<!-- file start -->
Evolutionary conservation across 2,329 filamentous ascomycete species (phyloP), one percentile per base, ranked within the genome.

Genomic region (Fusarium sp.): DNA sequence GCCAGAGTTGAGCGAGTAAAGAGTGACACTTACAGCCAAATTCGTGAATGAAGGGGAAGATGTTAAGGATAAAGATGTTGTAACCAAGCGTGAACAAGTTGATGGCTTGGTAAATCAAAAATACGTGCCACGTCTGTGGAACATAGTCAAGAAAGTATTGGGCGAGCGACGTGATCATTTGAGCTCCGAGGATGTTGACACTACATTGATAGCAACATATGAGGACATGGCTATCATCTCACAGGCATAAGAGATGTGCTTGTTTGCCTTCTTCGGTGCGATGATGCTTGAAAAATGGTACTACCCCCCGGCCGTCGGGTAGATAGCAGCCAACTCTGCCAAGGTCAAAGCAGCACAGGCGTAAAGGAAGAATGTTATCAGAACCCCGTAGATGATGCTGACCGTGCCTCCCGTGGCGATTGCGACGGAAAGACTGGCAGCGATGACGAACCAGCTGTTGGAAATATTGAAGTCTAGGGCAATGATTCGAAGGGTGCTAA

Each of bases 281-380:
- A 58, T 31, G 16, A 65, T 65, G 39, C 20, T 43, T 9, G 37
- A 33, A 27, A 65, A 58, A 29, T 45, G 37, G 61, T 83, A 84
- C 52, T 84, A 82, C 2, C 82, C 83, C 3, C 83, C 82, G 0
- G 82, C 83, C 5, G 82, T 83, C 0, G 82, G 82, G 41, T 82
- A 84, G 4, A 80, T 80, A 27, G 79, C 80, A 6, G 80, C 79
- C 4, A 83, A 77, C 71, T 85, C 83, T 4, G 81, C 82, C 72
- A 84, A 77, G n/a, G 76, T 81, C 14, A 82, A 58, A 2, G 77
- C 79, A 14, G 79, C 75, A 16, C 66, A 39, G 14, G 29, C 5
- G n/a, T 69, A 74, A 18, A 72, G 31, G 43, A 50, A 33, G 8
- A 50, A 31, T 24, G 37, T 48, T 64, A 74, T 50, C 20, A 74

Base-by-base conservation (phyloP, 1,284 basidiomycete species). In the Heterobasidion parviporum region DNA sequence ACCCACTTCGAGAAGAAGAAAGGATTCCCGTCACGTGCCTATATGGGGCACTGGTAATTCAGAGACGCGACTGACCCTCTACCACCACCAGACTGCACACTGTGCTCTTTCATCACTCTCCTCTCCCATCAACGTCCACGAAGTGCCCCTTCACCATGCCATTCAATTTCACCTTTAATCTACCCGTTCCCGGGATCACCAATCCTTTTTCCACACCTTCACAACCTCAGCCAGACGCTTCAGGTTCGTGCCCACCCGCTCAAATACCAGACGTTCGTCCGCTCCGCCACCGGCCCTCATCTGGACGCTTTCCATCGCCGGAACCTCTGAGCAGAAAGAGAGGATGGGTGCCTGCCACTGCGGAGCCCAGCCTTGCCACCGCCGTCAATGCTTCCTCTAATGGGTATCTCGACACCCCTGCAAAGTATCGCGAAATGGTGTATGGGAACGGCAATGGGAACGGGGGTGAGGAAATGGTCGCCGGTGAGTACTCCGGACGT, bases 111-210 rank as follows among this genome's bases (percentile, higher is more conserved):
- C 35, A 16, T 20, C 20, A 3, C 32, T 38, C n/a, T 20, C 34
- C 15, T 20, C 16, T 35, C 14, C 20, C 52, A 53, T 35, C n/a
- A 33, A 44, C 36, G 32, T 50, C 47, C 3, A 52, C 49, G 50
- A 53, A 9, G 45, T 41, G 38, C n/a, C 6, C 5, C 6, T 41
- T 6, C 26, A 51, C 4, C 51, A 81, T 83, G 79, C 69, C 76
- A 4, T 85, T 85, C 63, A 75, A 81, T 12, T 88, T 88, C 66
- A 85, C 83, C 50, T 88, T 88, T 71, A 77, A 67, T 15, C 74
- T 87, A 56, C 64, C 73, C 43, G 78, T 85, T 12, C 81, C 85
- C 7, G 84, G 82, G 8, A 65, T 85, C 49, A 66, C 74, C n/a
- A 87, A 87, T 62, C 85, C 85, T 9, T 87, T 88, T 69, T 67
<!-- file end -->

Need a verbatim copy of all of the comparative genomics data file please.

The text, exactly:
Evolutionary conservation across 2,329 filamentous ascomycete species (phyloP), one percentile per base, ranked within the genome.

Genomic region (Fusarium sp.): DNA sequence GCCAGAGTTGAGCGAGTAAAGAGTGACACTTACAGCCAAATTCGTGAATGAAGGGGAAGATGTTAAGGATAAAGATGTTGTAACCAAGCGTGAACAAGTTGATGGCTTGGTAAATCAAAAATACGTGCCACGTCTGTGGAACATAGTCAAGAAAGTATTGGGCGAGCGACGTGATCATTTGAGCTCCGAGGATGTTGACACTACATTGATAGCAACATATGAGGACATGGCTATCATCTCACAGGCATAAGAGATGTGCTTGTTTGCCTTCTTCGGTGCGATGATGCTTGAAAAATGGTACTACCCCCCGGCCGTCGGGTAGATAGCAGCCAACTCTGCCAAGGTCAAAGCAGCACAGGCGTAAAGGAAGAATGTTATCAGAACCCCGTAGATGATGCTGACCGTGCCTCCCGTGGCGATTGCGACGGAAAGACTGGCAGCGATGACGAACCAGCTGTTGGAAATATTGAAGTCTAGGGCAATGATTCGAAGGGTGCTAA

Each of bases 281-380:
- A 58, T 31, G 16, A 65, T 65, G 39, C 20, T 43, T 9, G 37
- A 33, A 27, A 65, A 58, A 29, T 45, G 37, G 61, T 83, A 84
- C 52, T 84, A 82, C 2, C 82, C 83, C 3, C 83, C 82, G 0
- G 82, C 83, C 5, G 82, T 83, C 0, G 82, G 82, G 41, T 82
- A 84, G 4, A 80, T 80, A 27, G 79, C 80, A 6, G 80, C 79
- C 4, A 83, A 77, C 71, T 85, C 83, T 4, G 81, C 82, C 72
- A 84, A 77, G n/a, G 76, T 81, C 14, A 82, A 58, A 2, G 77
- C 79, A 14, G 79, C 75, A 16, C 66, A 39, G 14, G 29, C 5
- G n/a, T 69, A 74, A 18, A 72, G 31, G 43, A 50, A 33, G 8
- A 50, A 31, T 24, G 37, T 48, T 64, A 74, T 50, C 20, A 74

Base-by-base conservation (phyloP, 1,284 basidiomycete species). In the Heterobasidion parviporum region DNA sequence ACCCACTTCGAGAAGAAGAAAGGATTCCCGTCACGTGCCTATATGGGGCACTGGTAATTCAGAGACGCGACTGACCCTCTACCACCACCAGACTGCACACTGTGCTCTTTCATCACTCTCCTCTCCCATCAACGTCCACGAAGTGCCCCTTCACCATGCCATTCAATTTCACCTTTAATCTACCCGTTCCCGGGATCACCAATCCTTTTTCCACACCTTCACAACCTCAGCCAGACGCTTCAGGTTCGTGCCCACCCGCTCAAATACCAGACGTTCGTCCGCTCCGCCACCGGCCCTCATCTGGACGCTTTCCATCGCCGGAACCTCTGAGCAGAAAGAGAGGATGGGTGCCTGCCACTGCGGAGCCCAGCCTTGCCACCGCCGTCAATGCTTCCTCTAATGGGTATCTCGACACCCCTGCAAAGTATCGCGAAATGGTGTATGGGAACGGCAATGGGAACGGGGGTGAGGAAATGGTCGCCGGTGAGTACTCCGGACGT, bases 111-210 rank as follows among this genome's bases (percentile, higher is more conserved):
- C 35, A 16, T 20, C 20, A 3, C 32, T 38, C n/a, T 20, C 34
- C 15, T 20, C 16, T 35, C 14, C 20, C 52, A 53, T 35, C n/a
- A 33, A 44, C 36, G 32, T 50, C 47, C 3, A 52, C 49, G 50
- A 53, A 9, G 45, T 41, G 38, C n/a, C 6, C 5, C 6, T 41
- T 6, C 26, A 51, C 4, C 51, A 81, T 83, G 79, C 69, C 76
- A 4, T 85, T 85, C 63, A 75, A 81, T 12, T 88, T 88, C 66
- A 85, C 83, C 50, T 88, T 88, T 71, A 77, A 67, T 15, C 74
- T 87, A 56, C 64, C 73, C 43, G 78, T 85, T 12, C 81, C 85
- C 7, G 84, G 82, G 8, A 65, T 85, C 49, A 66, C 74, C n/a
- A 87, A 87, T 62, C 85, C 85, T 9, T 87, T 88, T 69, T 67